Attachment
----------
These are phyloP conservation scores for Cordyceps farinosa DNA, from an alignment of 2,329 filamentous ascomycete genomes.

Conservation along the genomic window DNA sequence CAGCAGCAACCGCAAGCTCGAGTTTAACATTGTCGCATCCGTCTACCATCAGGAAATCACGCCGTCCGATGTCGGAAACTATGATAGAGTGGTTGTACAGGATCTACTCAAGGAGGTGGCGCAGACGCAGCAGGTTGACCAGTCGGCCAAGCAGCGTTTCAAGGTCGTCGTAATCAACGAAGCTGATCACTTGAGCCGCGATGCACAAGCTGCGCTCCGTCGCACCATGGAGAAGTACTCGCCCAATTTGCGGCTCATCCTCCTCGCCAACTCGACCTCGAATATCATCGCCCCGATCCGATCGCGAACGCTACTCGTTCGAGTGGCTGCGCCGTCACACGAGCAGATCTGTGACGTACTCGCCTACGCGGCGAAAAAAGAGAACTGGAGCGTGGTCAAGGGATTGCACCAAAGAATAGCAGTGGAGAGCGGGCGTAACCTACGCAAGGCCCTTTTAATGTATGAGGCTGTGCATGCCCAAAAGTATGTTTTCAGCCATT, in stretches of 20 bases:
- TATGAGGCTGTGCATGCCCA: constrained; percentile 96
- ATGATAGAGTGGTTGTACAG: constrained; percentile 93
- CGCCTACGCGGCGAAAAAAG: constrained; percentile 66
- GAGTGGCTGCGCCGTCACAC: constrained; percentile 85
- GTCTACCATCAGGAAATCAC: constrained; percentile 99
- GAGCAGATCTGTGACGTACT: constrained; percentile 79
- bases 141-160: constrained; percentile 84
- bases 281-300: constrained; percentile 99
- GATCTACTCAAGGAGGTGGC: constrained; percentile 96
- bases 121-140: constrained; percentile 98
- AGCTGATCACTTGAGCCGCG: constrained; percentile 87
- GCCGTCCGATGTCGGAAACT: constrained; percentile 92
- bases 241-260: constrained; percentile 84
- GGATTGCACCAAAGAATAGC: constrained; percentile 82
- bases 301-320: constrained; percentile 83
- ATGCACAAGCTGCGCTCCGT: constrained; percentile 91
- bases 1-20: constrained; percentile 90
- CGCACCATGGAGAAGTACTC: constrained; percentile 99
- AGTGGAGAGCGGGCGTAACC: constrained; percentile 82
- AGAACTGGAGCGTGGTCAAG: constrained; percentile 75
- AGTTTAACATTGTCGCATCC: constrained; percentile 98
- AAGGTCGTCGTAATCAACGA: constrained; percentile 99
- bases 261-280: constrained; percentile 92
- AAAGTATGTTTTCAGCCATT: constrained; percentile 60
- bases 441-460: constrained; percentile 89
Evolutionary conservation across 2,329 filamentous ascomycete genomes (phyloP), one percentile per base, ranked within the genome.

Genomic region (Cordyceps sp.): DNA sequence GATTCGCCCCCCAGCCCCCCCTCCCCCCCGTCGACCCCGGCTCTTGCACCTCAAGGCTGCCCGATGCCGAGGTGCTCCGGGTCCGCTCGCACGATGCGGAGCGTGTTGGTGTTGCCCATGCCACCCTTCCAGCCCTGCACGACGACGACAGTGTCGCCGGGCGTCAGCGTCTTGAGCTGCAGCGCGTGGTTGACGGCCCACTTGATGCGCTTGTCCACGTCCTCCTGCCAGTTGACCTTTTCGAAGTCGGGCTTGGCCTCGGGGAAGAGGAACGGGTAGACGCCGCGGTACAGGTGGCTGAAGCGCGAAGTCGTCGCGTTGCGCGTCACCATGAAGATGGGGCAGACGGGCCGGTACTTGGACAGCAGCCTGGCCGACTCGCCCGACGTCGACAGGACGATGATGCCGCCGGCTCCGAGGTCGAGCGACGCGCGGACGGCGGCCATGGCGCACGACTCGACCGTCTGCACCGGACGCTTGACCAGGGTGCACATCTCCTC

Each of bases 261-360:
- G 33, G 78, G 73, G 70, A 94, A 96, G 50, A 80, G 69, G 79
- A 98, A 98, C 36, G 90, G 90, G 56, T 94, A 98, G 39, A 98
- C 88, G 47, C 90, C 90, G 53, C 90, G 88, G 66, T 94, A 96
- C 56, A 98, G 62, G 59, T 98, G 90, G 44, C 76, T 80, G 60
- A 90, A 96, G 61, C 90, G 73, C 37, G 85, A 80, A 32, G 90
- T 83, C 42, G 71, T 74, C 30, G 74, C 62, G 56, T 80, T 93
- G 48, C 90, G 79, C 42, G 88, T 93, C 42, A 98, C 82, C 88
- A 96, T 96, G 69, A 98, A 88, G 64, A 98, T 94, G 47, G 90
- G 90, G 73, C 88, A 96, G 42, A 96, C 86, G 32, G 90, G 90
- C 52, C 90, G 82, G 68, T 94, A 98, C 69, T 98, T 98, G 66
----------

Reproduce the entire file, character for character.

These are phyloP conservation scores for Cordyceps farinosa DNA, from an alignment of 2,329 filamentous ascomycete genomes.

Conservation along the genomic window DNA sequence CAGCAGCAACCGCAAGCTCGAGTTTAACATTGTCGCATCCGTCTACCATCAGGAAATCACGCCGTCCGATGTCGGAAACTATGATAGAGTGGTTGTACAGGATCTACTCAAGGAGGTGGCGCAGACGCAGCAGGTTGACCAGTCGGCCAAGCAGCGTTTCAAGGTCGTCGTAATCAACGAAGCTGATCACTTGAGCCGCGATGCACAAGCTGCGCTCCGTCGCACCATGGAGAAGTACTCGCCCAATTTGCGGCTCATCCTCCTCGCCAACTCGACCTCGAATATCATCGCCCCGATCCGATCGCGAACGCTACTCGTTCGAGTGGCTGCGCCGTCACACGAGCAGATCTGTGACGTACTCGCCTACGCGGCGAAAAAAGAGAACTGGAGCGTGGTCAAGGGATTGCACCAAAGAATAGCAGTGGAGAGCGGGCGTAACCTACGCAAGGCCCTTTTAATGTATGAGGCTGTGCATGCCCAAAAGTATGTTTTCAGCCATT, in stretches of 20 bases:
- TATGAGGCTGTGCATGCCCA: constrained; percentile 96
- ATGATAGAGTGGTTGTACAG: constrained; percentile 93
- CGCCTACGCGGCGAAAAAAG: constrained; percentile 66
- GAGTGGCTGCGCCGTCACAC: constrained; percentile 85
- GTCTACCATCAGGAAATCAC: constrained; percentile 99
- GAGCAGATCTGTGACGTACT: constrained; percentile 79
- bases 141-160: constrained; percentile 84
- bases 281-300: constrained; percentile 99
- GATCTACTCAAGGAGGTGGC: constrained; percentile 96
- bases 121-140: constrained; percentile 98
- AGCTGATCACTTGAGCCGCG: constrained; percentile 87
- GCCGTCCGATGTCGGAAACT: constrained; percentile 92
- bases 241-260: constrained; percentile 84
- GGATTGCACCAAAGAATAGC: constrained; percentile 82
- bases 301-320: constrained; percentile 83
- ATGCACAAGCTGCGCTCCGT: constrained; percentile 91
- bases 1-20: constrained; percentile 90
- CGCACCATGGAGAAGTACTC: constrained; percentile 99
- AGTGGAGAGCGGGCGTAACC: constrained; percentile 82
- AGAACTGGAGCGTGGTCAAG: constrained; percentile 75
- AGTTTAACATTGTCGCATCC: constrained; percentile 98
- AAGGTCGTCGTAATCAACGA: constrained; percentile 99
- bases 261-280: constrained; percentile 92
- AAAGTATGTTTTCAGCCATT: constrained; percentile 60
- bases 441-460: constrained; percentile 89
Evolutionary conservation across 2,329 filamentous ascomycete genomes (phyloP), one percentile per base, ranked within the genome.

Genomic region (Cordyceps sp.): DNA sequence GATTCGCCCCCCAGCCCCCCCTCCCCCCCGTCGACCCCGGCTCTTGCACCTCAAGGCTGCCCGATGCCGAGGTGCTCCGGGTCCGCTCGCACGATGCGGAGCGTGTTGGTGTTGCCCATGCCACCCTTCCAGCCCTGCACGACGACGACAGTGTCGCCGGGCGTCAGCGTCTTGAGCTGCAGCGCGTGGTTGACGGCCCACTTGATGCGCTTGTCCACGTCCTCCTGCCAGTTGACCTTTTCGAAGTCGGGCTTGGCCTCGGGGAAGAGGAACGGGTAGACGCCGCGGTACAGGTGGCTGAAGCGCGAAGTCGTCGCGTTGCGCGTCACCATGAAGATGGGGCAGACGGGCCGGTACTTGGACAGCAGCCTGGCCGACTCGCCCGACGTCGACAGGACGATGATGCCGCCGGCTCCGAGGTCGAGCGACGCGCGGACGGCGGCCATGGCGCACGACTCGACCGTCTGCACCGGACGCTTGACCAGGGTGCACATCTCCTC

Each of bases 261-360:
- G 33, G 78, G 73, G 70, A 94, A 96, G 50, A 80, G 69, G 79
- A 98, A 98, C 36, G 90, G 90, G 56, T 94, A 98, G 39, A 98
- C 88, G 47, C 90, C 90, G 53, C 90, G 88, G 66, T 94, A 96
- C 56, A 98, G 62, G 59, T 98, G 90, G 44, C 76, T 80, G 60
- A 90, A 96, G 61, C 90, G 73, C 37, G 85, A 80, A 32, G 90
- T 83, C 42, G 71, T 74, C 30, G 74, C 62, G 56, T 80, T 93
- G 48, C 90, G 79, C 42, G 88, T 93, C 42, A 98, C 82, C 88
- A 96, T 96, G 69, A 98, A 88, G 64, A 98, T 94, G 47, G 90
- G 90, G 73, C 88, A 96, G 42, A 96, C 86, G 32, G 90, G 90
- C 52, C 90, G 82, G 68, T 94, A 98, C 69, T 98, T 98, G 66